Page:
Francis to focus 2017 peace message on non-violence as 'political method'

Rome — Pope Francis will dedicate his annual World Peace Day message this winter to promoting non-violent strategies to prevent and stop global violence, proposing what the Vatican is calling a "political method" to overcome armed conflicts.

"Non-Violence: A Style of Politics for Peace" will be the theme for the Jan. 1, 2017 message, the Vatican announced in a short release Friday.

"Peace ... promotes social positive consequences and it allows the achievement of real progress," states the release. "We should act within what is possible, and negotiate ways of peace even where they seem tortuous and impractical."

"Non-violence can acquire a more comprehensive and new meaning," it continues. "It will not only consist of desire, of moral rejection of violence, barriers, destructive impulses, but also of a realistic political method that gives rise to hope."

"If the rights and the equal dignity of every person are safeguarded without any discrimination and distinction, then non-violence, understood as a political method, can constitute a realistic way to overcome [armed] conflicts," states the release.

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"In this perspective, it becomes important to increasingly recognize not the right of force but the force of right," it states.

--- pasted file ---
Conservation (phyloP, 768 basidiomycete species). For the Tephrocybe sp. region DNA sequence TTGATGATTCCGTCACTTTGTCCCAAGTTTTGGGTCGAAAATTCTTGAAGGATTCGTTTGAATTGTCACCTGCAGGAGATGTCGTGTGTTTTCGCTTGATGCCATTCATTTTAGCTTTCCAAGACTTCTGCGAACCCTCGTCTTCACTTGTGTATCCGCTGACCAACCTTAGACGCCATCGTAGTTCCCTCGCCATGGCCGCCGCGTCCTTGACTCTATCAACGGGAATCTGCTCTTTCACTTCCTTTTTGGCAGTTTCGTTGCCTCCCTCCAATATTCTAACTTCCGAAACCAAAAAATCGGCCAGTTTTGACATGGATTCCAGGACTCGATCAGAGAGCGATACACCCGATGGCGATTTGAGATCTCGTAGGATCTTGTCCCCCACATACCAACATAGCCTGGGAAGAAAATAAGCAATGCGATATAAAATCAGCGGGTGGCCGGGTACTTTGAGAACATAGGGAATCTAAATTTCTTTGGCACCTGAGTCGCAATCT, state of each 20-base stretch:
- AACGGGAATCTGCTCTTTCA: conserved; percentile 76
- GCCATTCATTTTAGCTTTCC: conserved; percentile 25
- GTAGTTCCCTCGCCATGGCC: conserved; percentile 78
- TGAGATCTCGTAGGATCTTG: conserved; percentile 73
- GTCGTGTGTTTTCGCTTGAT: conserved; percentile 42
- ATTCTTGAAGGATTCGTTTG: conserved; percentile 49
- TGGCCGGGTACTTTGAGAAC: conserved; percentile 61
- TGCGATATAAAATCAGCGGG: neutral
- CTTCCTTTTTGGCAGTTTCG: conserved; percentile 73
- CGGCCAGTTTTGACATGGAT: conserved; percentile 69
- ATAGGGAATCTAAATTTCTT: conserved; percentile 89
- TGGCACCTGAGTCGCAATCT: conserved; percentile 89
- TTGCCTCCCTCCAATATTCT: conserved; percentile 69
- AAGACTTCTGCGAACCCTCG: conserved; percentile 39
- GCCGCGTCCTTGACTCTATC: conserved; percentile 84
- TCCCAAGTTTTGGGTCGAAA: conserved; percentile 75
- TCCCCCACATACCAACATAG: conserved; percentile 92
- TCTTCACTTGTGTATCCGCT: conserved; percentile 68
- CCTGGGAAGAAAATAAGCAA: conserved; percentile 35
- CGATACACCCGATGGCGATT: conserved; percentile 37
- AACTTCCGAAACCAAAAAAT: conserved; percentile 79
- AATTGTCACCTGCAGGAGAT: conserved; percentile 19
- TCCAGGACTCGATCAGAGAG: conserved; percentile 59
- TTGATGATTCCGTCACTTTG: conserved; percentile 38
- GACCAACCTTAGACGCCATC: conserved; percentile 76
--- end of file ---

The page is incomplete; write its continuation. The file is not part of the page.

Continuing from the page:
World Peace Day has been celebrated by the church since 1967 and each January 1 since 1968 has seen the release of a papal message on a particular subject for the year.

The Vatican has focused on peace-making and non-violence in a particular way this year, with the Pontifical Council for Justice and Peace hosting a first-of-its-kind conference in April to reexamine the church's teaching of the just war theory.

"There is no 'just war,'" the some 80 participants of the conference stated in a joint appeal at the end of the event, in which they also called on the pontiff to consider writing an encyclical on peace-making.

"Too often the 'just war theory' has been used to endorse rather than prevent or limit war," they continued. "Suggesting that a 'just war' is possible also undermines the moral imperative to develop tools and capacities for nonviolent transformation of conflict."

This year's peace message will be Francis' fourth. He has focused his previous messages respectively on fraternity, human trafficking, and overcoming indifference.

The annual message is usually released in mid-December before being formally promulgated on Jan. 1.

[Joshua J. McElwee is NCR Vatican correspondent. His email address is jmcelwee@ncronline.org. Follow him on Twitter: @joshjmac.]


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